Bangladesh jails 50 over attack on PM’s convoy

Bangladesh jails 50 over attack on PM’s convoy
Bangladesh jails 50 over attack on PM’s convoy

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Jeddah - Yasmine El Tohamy - CHICAGO: The struggles of being an immigrant has helped many successful Arab-American entrepreneurs, a panel of business leaders said on Wednesday during an online panel discussion hosted by the Arab America Foundation.

Participants included business leaders who have appeared on many popular American TV programs including “Shark Tank”, “The Apprentice”, “The Kardashians”, and “Operation Runway.” 

The panel also hosted several high-flying businesswomen who said they had overcome gender imbalances.

All said their success was in part a by-product of the work ethic that their immigrant parents brought to the US, as well their own “passionate drive” to pursue their dreams.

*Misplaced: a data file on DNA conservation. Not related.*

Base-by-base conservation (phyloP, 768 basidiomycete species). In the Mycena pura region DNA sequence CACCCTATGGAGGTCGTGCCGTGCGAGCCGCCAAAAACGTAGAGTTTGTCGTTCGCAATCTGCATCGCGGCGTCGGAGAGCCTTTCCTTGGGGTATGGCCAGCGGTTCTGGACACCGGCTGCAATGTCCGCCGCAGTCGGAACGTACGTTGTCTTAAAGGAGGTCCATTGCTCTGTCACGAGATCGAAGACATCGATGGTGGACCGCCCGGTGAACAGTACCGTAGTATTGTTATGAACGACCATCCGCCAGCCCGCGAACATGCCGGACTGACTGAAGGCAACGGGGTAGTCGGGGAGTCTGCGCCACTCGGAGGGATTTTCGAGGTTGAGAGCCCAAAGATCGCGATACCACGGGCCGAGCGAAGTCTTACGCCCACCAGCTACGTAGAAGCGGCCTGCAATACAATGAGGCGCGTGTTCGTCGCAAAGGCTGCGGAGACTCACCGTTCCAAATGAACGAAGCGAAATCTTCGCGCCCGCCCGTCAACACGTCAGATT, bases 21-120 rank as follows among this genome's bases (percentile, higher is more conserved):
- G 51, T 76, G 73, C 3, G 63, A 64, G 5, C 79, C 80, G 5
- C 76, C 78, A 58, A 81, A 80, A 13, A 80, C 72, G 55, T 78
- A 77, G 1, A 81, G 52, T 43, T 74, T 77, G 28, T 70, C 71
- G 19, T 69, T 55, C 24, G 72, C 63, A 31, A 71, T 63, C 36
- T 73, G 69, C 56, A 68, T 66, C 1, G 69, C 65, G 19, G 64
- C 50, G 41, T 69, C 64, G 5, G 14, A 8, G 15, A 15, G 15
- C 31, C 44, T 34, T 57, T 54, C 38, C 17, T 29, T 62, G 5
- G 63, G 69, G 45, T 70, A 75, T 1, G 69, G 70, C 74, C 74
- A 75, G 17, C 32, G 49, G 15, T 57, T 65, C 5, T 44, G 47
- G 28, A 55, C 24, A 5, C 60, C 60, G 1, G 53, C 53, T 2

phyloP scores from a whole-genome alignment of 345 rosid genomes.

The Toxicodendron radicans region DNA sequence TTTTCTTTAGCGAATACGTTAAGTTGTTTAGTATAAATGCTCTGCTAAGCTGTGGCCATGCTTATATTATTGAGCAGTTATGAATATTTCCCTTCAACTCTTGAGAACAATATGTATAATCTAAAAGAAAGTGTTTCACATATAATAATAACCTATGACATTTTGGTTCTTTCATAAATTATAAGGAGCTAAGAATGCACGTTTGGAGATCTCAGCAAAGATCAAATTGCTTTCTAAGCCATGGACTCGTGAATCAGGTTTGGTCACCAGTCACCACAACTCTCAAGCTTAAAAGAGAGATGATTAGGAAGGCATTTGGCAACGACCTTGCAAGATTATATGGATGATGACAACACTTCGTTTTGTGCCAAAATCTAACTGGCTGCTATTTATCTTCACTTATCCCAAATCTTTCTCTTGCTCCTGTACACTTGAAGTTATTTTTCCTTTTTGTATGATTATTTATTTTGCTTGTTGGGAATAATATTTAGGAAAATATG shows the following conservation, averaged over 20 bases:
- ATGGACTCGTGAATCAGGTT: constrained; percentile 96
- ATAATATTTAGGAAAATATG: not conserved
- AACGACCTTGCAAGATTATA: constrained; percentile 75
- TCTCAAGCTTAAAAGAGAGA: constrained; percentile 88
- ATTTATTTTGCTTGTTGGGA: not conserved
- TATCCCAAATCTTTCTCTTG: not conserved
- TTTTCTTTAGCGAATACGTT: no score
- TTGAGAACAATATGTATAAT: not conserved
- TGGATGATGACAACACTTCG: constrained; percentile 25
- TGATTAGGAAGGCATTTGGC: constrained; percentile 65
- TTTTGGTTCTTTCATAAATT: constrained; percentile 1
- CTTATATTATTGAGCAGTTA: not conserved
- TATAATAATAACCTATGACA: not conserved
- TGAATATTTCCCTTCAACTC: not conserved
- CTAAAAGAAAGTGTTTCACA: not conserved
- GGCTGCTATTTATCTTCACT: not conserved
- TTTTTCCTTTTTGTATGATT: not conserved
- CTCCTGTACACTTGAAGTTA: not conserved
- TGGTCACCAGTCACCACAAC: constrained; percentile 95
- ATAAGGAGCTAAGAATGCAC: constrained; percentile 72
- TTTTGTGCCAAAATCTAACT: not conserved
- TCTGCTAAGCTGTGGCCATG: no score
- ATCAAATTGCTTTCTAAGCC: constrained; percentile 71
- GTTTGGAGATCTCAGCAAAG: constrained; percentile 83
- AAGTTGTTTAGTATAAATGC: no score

“My parents paved the way for me … even though poverty was common there in Yemen … they came to this country in the 1960s with only a determination to succeed,” said Aneesa Muthana, CEO of Pioneer Service Inc, a women-owned and operated small Chicagoland business providing precision-machined parts since 1990.

“My parents worked very hard. Saved their money. They opened up a manufacturing facility … I learned how to run a company from inside and out.”

Muthana manufactures parts for aerospace industry companies including Tesla, and for ventilators and oxygen equipment, some of which have helped the medical industry cope with the coronavirus pandemic.

“What is our cash-in? My father opened the door for me, but if it wasn’t my passion, I wouldn’t have done well in it. It is easy for us to become successful in this country. This is the land of opportunity.”

Farouk Shami, the founder of billion-dollar business Farouk Systems in Houston, Texas, and a frequent guest on former President Donald ’s reality TV show “The Apprentice,” came to the US in 1965 and entered a business that his father opposed and criticized.